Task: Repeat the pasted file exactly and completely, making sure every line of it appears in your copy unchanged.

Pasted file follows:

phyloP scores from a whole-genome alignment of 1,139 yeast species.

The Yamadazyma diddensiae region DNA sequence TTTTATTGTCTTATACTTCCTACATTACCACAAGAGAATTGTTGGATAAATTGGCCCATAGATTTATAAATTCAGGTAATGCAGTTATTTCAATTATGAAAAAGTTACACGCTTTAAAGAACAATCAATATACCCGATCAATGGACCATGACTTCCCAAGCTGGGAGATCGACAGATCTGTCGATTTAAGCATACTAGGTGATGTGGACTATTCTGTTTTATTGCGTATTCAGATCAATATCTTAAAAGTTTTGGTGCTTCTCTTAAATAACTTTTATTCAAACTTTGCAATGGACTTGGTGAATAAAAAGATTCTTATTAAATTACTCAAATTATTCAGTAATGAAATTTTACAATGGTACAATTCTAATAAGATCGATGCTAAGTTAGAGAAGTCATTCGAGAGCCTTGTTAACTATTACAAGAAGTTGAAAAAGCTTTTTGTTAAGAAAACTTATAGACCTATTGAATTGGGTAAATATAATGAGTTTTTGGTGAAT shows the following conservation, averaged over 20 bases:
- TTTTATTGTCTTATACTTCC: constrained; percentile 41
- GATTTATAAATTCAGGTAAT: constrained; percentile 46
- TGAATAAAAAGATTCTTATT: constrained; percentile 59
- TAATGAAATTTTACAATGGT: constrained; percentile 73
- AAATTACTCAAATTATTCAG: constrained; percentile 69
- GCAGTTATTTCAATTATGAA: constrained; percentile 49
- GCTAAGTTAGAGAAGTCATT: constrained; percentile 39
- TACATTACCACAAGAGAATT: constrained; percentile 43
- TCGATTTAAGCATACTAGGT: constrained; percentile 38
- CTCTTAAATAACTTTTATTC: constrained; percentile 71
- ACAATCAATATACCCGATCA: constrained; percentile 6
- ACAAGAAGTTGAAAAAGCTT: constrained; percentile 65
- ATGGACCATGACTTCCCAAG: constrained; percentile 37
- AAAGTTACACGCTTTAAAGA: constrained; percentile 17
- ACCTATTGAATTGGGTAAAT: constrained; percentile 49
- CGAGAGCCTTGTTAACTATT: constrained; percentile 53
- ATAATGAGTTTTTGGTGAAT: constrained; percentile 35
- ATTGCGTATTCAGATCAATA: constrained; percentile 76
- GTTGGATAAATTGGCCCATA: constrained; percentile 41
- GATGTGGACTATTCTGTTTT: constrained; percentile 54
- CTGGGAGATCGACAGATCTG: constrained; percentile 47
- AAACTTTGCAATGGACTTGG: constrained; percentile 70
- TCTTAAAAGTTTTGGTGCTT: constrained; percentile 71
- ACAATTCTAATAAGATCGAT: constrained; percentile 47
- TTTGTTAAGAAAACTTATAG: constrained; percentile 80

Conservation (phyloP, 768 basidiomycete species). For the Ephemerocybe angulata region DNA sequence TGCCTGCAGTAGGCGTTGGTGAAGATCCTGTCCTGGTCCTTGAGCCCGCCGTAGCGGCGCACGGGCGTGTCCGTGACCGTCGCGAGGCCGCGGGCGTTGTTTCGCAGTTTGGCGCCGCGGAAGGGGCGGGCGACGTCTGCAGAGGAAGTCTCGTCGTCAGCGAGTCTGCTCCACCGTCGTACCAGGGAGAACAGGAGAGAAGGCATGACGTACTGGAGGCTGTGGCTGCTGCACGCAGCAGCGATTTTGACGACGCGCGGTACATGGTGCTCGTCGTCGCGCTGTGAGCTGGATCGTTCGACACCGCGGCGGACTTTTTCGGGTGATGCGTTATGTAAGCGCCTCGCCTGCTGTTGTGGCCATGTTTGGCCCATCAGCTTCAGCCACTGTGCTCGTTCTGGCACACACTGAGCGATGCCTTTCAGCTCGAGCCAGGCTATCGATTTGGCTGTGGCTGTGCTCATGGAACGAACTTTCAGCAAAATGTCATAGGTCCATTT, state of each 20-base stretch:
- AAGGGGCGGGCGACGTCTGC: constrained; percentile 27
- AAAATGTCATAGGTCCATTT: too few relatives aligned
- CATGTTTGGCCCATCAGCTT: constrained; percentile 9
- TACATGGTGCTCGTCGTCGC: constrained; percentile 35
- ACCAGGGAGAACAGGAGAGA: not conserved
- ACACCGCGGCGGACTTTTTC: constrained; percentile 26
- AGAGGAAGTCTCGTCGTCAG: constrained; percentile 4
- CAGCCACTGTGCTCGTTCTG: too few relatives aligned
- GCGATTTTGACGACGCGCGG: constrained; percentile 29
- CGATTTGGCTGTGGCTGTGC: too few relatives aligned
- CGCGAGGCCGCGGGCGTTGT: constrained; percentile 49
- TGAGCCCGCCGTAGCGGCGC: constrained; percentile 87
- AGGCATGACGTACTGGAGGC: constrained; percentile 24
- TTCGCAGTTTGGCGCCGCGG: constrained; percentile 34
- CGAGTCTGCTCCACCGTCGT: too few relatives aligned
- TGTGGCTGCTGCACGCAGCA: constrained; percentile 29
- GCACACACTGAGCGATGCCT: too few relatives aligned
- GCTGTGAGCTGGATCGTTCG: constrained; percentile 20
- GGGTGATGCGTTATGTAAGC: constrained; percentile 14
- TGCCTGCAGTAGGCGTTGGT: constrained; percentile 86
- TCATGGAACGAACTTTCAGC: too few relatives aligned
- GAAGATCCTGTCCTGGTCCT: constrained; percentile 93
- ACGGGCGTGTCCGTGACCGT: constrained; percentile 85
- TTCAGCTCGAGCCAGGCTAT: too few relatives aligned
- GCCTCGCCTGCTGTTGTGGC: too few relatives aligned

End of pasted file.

phyloP scores from a whole-genome alignment of 1,139 yeast species.

The Yamadazyma diddensiae region DNA sequence TTTTATTGTCTTATACTTCCTACATTACCACAAGAGAATTGTTGGATAAATTGGCCCATAGATTTATAAATTCAGGTAATGCAGTTATTTCAATTATGAAAAAGTTACACGCTTTAAAGAACAATCAATATACCCGATCAATGGACCATGACTTCCCAAGCTGGGAGATCGACAGATCTGTCGATTTAAGCATACTAGGTGATGTGGACTATTCTGTTTTATTGCGTATTCAGATCAATATCTTAAAAGTTTTGGTGCTTCTCTTAAATAACTTTTATTCAAACTTTGCAATGGACTTGGTGAATAAAAAGATTCTTATTAAATTACTCAAATTATTCAGTAATGAAATTTTACAATGGTACAATTCTAATAAGATCGATGCTAAGTTAGAGAAGTCATTCGAGAGCCTTGTTAACTATTACAAGAAGTTGAAAAAGCTTTTTGTTAAGAAAACTTATAGACCTATTGAATTGGGTAAATATAATGAGTTTTTGGTGAAT shows the following conservation, averaged over 20 bases:
- TTTTATTGTCTTATACTTCC: constrained; percentile 41
- GATTTATAAATTCAGGTAAT: constrained; percentile 46
- TGAATAAAAAGATTCTTATT: constrained; percentile 59
- TAATGAAATTTTACAATGGT: constrained; percentile 73
- AAATTACTCAAATTATTCAG: constrained; percentile 69
- GCAGTTATTTCAATTATGAA: constrained; percentile 49
- GCTAAGTTAGAGAAGTCATT: constrained; percentile 39
- TACATTACCACAAGAGAATT: constrained; percentile 43
- TCGATTTAAGCATACTAGGT: constrained; percentile 38
- CTCTTAAATAACTTTTATTC: constrained; percentile 71
- ACAATCAATATACCCGATCA: constrained; percentile 6
- ACAAGAAGTTGAAAAAGCTT: constrained; percentile 65
- ATGGACCATGACTTCCCAAG: constrained; percentile 37
- AAAGTTACACGCTTTAAAGA: constrained; percentile 17
- ACCTATTGAATTGGGTAAAT: constrained; percentile 49
- CGAGAGCCTTGTTAACTATT: constrained; percentile 53
- ATAATGAGTTTTTGGTGAAT: constrained; percentile 35
- ATTGCGTATTCAGATCAATA: constrained; percentile 76
- GTTGGATAAATTGGCCCATA: constrained; percentile 41
- GATGTGGACTATTCTGTTTT: constrained; percentile 54
- CTGGGAGATCGACAGATCTG: constrained; percentile 47
- AAACTTTGCAATGGACTTGG: constrained; percentile 70
- TCTTAAAAGTTTTGGTGCTT: constrained; percentile 71
- ACAATTCTAATAAGATCGAT: constrained; percentile 47
- TTTGTTAAGAAAACTTATAG: constrained; percentile 80

Conservation (phyloP, 768 basidiomycete species). For the Ephemerocybe angulata region DNA sequence TGCCTGCAGTAGGCGTTGGTGAAGATCCTGTCCTGGTCCTTGAGCCCGCCGTAGCGGCGCACGGGCGTGTCCGTGACCGTCGCGAGGCCGCGGGCGTTGTTTCGCAGTTTGGCGCCGCGGAAGGGGCGGGCGACGTCTGCAGAGGAAGTCTCGTCGTCAGCGAGTCTGCTCCACCGTCGTACCAGGGAGAACAGGAGAGAAGGCATGACGTACTGGAGGCTGTGGCTGCTGCACGCAGCAGCGATTTTGACGACGCGCGGTACATGGTGCTCGTCGTCGCGCTGTGAGCTGGATCGTTCGACACCGCGGCGGACTTTTTCGGGTGATGCGTTATGTAAGCGCCTCGCCTGCTGTTGTGGCCATGTTTGGCCCATCAGCTTCAGCCACTGTGCTCGTTCTGGCACACACTGAGCGATGCCTTTCAGCTCGAGCCAGGCTATCGATTTGGCTGTGGCTGTGCTCATGGAACGAACTTTCAGCAAAATGTCATAGGTCCATTT, state of each 20-base stretch:
- AAGGGGCGGGCGACGTCTGC: constrained; percentile 27
- AAAATGTCATAGGTCCATTT: too few relatives aligned
- CATGTTTGGCCCATCAGCTT: constrained; percentile 9
- TACATGGTGCTCGTCGTCGC: constrained; percentile 35
- ACCAGGGAGAACAGGAGAGA: not conserved
- ACACCGCGGCGGACTTTTTC: constrained; percentile 26
- AGAGGAAGTCTCGTCGTCAG: constrained; percentile 4
- CAGCCACTGTGCTCGTTCTG: too few relatives aligned
- GCGATTTTGACGACGCGCGG: constrained; percentile 29
- CGATTTGGCTGTGGCTGTGC: too few relatives aligned
- CGCGAGGCCGCGGGCGTTGT: constrained; percentile 49
- TGAGCCCGCCGTAGCGGCGC: constrained; percentile 87
- AGGCATGACGTACTGGAGGC: constrained; percentile 24
- TTCGCAGTTTGGCGCCGCGG: constrained; percentile 34
- CGAGTCTGCTCCACCGTCGT: too few relatives aligned
- TGTGGCTGCTGCACGCAGCA: constrained; percentile 29
- GCACACACTGAGCGATGCCT: too few relatives aligned
- GCTGTGAGCTGGATCGTTCG: constrained; percentile 20
- GGGTGATGCGTTATGTAAGC: constrained; percentile 14
- TGCCTGCAGTAGGCGTTGGT: constrained; percentile 86
- TCATGGAACGAACTTTCAGC: too few relatives aligned
- GAAGATCCTGTCCTGGTCCT: constrained; percentile 93
- ACGGGCGTGTCCGTGACCGT: constrained; percentile 85
- TTCAGCTCGAGCCAGGCTAT: too few relatives aligned
- GCCTCGCCTGCTGTTGTGGC: too few relatives aligned